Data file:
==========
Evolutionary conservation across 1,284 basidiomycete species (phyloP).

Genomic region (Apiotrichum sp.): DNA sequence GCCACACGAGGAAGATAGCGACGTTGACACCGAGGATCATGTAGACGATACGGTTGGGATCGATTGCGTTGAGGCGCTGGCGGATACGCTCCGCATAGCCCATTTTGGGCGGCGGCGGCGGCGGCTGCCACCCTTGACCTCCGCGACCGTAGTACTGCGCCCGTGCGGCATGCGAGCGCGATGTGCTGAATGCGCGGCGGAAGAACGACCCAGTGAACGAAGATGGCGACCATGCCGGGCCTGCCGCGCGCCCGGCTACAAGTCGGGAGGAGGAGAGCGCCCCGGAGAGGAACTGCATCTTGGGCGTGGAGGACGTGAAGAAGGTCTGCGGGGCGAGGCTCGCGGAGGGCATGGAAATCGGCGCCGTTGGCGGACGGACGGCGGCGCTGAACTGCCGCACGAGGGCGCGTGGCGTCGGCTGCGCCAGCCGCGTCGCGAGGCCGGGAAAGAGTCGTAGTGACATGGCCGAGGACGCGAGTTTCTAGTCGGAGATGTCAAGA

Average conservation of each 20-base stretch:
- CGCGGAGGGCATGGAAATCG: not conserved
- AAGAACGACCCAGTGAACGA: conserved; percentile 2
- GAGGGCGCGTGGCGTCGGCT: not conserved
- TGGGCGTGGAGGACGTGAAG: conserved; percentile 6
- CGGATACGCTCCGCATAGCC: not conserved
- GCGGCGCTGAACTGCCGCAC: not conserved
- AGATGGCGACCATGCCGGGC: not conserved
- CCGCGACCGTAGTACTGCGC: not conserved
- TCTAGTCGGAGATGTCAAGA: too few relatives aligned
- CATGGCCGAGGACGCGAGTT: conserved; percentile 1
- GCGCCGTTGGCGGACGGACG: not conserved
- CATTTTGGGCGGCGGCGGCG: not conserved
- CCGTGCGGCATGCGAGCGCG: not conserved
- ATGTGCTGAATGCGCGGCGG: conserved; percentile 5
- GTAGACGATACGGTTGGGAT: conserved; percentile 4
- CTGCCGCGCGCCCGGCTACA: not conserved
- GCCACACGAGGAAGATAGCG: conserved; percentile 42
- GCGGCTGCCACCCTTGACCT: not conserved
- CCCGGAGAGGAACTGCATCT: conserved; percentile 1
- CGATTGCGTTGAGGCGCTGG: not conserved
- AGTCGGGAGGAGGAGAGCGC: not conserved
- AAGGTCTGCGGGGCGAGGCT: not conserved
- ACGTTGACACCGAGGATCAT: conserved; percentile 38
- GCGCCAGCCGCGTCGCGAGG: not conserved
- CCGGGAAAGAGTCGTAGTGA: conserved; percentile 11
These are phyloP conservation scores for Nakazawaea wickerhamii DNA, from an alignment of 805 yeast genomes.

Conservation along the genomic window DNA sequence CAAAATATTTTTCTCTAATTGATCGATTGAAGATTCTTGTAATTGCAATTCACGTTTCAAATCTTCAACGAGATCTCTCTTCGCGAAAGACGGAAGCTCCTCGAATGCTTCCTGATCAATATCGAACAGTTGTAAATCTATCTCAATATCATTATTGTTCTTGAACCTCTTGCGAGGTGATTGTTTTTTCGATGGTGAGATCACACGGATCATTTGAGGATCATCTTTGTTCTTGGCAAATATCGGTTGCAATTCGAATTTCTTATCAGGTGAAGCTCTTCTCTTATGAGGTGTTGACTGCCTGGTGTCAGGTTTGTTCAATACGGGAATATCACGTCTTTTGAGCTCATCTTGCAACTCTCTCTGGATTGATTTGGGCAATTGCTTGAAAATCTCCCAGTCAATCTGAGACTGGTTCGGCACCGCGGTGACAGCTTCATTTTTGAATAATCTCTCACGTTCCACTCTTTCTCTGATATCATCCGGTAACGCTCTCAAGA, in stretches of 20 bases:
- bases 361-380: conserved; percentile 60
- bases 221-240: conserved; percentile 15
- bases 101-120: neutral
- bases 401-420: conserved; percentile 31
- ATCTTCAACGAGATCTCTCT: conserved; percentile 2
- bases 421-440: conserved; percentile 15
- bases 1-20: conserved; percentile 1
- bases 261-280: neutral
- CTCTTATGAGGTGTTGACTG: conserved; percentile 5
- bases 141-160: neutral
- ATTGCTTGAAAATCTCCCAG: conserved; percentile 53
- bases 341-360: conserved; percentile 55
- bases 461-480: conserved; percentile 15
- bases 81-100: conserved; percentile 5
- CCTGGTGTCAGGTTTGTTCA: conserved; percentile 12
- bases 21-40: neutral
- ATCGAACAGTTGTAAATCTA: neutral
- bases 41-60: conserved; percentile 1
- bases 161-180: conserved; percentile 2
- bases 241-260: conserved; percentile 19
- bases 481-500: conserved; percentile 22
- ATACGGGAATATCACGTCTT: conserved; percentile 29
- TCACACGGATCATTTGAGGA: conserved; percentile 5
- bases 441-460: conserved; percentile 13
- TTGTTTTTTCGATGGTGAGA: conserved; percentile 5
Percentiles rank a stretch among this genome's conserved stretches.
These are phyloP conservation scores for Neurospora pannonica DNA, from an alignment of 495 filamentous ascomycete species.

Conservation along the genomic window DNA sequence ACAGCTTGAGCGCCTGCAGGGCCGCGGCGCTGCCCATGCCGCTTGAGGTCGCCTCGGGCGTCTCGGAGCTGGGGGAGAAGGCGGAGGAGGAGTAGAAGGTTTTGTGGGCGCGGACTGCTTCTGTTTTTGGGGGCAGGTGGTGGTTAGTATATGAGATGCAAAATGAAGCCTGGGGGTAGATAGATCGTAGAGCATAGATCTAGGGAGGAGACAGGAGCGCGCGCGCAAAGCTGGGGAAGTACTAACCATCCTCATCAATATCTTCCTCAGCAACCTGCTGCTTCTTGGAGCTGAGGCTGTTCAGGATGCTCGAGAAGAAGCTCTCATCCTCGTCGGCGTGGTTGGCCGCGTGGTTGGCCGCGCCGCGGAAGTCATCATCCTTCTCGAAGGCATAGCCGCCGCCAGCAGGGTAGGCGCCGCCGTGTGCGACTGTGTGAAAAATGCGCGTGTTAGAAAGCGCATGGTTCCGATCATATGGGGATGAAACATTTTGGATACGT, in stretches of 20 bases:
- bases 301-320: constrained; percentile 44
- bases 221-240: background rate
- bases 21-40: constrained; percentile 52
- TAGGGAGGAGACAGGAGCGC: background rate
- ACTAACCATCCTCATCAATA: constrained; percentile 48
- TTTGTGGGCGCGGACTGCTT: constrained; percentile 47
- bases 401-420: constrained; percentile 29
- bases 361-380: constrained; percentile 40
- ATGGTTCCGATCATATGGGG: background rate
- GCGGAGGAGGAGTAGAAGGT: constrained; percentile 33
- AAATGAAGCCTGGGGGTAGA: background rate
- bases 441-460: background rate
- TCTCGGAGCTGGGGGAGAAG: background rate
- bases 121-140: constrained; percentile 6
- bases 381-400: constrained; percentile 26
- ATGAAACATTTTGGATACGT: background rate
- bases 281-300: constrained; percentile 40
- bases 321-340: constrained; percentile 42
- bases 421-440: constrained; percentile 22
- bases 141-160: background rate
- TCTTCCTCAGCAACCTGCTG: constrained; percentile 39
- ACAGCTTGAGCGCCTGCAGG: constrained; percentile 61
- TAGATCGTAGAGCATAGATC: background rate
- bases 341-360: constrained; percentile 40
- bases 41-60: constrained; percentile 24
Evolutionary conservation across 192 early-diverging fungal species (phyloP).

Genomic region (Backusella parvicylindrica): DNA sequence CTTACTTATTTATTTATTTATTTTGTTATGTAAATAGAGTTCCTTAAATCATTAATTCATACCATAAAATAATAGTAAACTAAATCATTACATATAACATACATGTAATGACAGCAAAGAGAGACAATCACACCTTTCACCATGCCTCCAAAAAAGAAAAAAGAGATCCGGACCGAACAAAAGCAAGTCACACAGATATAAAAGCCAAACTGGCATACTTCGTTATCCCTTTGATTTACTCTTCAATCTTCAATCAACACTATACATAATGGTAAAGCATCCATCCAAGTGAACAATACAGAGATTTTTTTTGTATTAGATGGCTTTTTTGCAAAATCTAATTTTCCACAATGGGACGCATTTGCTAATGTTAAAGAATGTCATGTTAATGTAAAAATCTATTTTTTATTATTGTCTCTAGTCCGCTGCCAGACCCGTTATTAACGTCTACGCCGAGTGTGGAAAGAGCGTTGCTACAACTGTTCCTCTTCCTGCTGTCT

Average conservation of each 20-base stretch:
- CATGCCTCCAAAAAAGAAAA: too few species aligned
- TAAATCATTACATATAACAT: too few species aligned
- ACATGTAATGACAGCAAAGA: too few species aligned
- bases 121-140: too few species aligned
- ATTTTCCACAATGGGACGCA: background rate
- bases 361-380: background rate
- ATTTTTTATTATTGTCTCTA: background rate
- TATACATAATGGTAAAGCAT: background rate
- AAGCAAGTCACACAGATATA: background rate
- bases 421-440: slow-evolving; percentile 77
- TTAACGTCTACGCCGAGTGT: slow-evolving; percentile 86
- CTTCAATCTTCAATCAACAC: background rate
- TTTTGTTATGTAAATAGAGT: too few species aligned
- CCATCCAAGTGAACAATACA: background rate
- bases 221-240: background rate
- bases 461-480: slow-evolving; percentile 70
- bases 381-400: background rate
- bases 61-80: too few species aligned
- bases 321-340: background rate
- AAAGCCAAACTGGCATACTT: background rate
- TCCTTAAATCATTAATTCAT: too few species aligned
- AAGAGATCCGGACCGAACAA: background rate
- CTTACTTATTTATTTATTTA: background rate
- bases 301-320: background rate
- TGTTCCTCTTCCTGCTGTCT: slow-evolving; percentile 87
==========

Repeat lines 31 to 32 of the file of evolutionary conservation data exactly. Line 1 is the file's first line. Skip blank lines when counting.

- bases 361-380: conserved; percentile 60
- bases 221-240: conserved; percentile 15